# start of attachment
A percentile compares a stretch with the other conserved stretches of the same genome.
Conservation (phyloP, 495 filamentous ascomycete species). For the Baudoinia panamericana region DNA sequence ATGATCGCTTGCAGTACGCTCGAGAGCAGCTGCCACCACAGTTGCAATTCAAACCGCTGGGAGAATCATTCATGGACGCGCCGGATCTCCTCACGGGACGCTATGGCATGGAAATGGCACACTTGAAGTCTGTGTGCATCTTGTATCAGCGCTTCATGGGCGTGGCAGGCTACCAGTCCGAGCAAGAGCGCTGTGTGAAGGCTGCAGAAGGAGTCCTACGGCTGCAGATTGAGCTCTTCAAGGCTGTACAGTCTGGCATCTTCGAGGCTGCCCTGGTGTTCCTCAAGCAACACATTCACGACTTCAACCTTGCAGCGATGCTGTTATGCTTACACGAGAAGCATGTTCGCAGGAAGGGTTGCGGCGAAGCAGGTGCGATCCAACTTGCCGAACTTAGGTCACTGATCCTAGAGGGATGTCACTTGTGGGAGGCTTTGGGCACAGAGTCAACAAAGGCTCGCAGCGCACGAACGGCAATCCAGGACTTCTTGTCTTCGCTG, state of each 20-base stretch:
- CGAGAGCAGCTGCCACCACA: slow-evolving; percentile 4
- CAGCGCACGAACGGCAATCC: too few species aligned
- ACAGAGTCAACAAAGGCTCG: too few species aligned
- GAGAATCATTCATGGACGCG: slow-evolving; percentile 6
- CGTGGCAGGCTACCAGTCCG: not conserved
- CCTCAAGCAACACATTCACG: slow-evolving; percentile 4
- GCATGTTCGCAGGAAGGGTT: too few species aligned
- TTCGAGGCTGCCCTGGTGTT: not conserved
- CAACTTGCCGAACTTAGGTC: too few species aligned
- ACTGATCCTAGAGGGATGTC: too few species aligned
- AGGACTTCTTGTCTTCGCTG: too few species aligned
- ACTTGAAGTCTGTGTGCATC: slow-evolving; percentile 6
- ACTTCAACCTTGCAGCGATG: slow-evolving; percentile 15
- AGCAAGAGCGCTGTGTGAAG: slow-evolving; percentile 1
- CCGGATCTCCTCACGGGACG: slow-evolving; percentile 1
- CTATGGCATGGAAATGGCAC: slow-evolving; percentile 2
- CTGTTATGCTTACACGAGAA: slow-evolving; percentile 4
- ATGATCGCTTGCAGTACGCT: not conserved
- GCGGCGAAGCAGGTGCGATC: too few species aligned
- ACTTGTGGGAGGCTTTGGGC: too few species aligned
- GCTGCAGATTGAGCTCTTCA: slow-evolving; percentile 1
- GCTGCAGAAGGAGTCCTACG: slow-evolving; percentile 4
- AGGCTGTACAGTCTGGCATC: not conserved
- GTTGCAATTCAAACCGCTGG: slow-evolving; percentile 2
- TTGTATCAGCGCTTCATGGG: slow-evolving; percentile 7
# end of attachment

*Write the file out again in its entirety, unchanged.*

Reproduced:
A percentile compares a stretch with the other conserved stretches of the same genome.
Conservation (phyloP, 495 filamentous ascomycete species). For the Baudoinia panamericana region DNA sequence ATGATCGCTTGCAGTACGCTCGAGAGCAGCTGCCACCACAGTTGCAATTCAAACCGCTGGGAGAATCATTCATGGACGCGCCGGATCTCCTCACGGGACGCTATGGCATGGAAATGGCACACTTGAAGTCTGTGTGCATCTTGTATCAGCGCTTCATGGGCGTGGCAGGCTACCAGTCCGAGCAAGAGCGCTGTGTGAAGGCTGCAGAAGGAGTCCTACGGCTGCAGATTGAGCTCTTCAAGGCTGTACAGTCTGGCATCTTCGAGGCTGCCCTGGTGTTCCTCAAGCAACACATTCACGACTTCAACCTTGCAGCGATGCTGTTATGCTTACACGAGAAGCATGTTCGCAGGAAGGGTTGCGGCGAAGCAGGTGCGATCCAACTTGCCGAACTTAGGTCACTGATCCTAGAGGGATGTCACTTGTGGGAGGCTTTGGGCACAGAGTCAACAAAGGCTCGCAGCGCACGAACGGCAATCCAGGACTTCTTGTCTTCGCTG, state of each 20-base stretch:
- CGAGAGCAGCTGCCACCACA: slow-evolving; percentile 4
- CAGCGCACGAACGGCAATCC: too few species aligned
- ACAGAGTCAACAAAGGCTCG: too few species aligned
- GAGAATCATTCATGGACGCG: slow-evolving; percentile 6
- CGTGGCAGGCTACCAGTCCG: not conserved
- CCTCAAGCAACACATTCACG: slow-evolving; percentile 4
- GCATGTTCGCAGGAAGGGTT: too few species aligned
- TTCGAGGCTGCCCTGGTGTT: not conserved
- CAACTTGCCGAACTTAGGTC: too few species aligned
- ACTGATCCTAGAGGGATGTC: too few species aligned
- AGGACTTCTTGTCTTCGCTG: too few species aligned
- ACTTGAAGTCTGTGTGCATC: slow-evolving; percentile 6
- ACTTCAACCTTGCAGCGATG: slow-evolving; percentile 15
- AGCAAGAGCGCTGTGTGAAG: slow-evolving; percentile 1
- CCGGATCTCCTCACGGGACG: slow-evolving; percentile 1
- CTATGGCATGGAAATGGCAC: slow-evolving; percentile 2
- CTGTTATGCTTACACGAGAA: slow-evolving; percentile 4
- ATGATCGCTTGCAGTACGCT: not conserved
- GCGGCGAAGCAGGTGCGATC: too few species aligned
- ACTTGTGGGAGGCTTTGGGC: too few species aligned
- GCTGCAGATTGAGCTCTTCA: slow-evolving; percentile 1
- GCTGCAGAAGGAGTCCTACG: slow-evolving; percentile 4
- AGGCTGTACAGTCTGGCATC: not conserved
- GTTGCAATTCAAACCGCTGG: slow-evolving; percentile 2
- TTGTATCAGCGCTTCATGGG: slow-evolving; percentile 7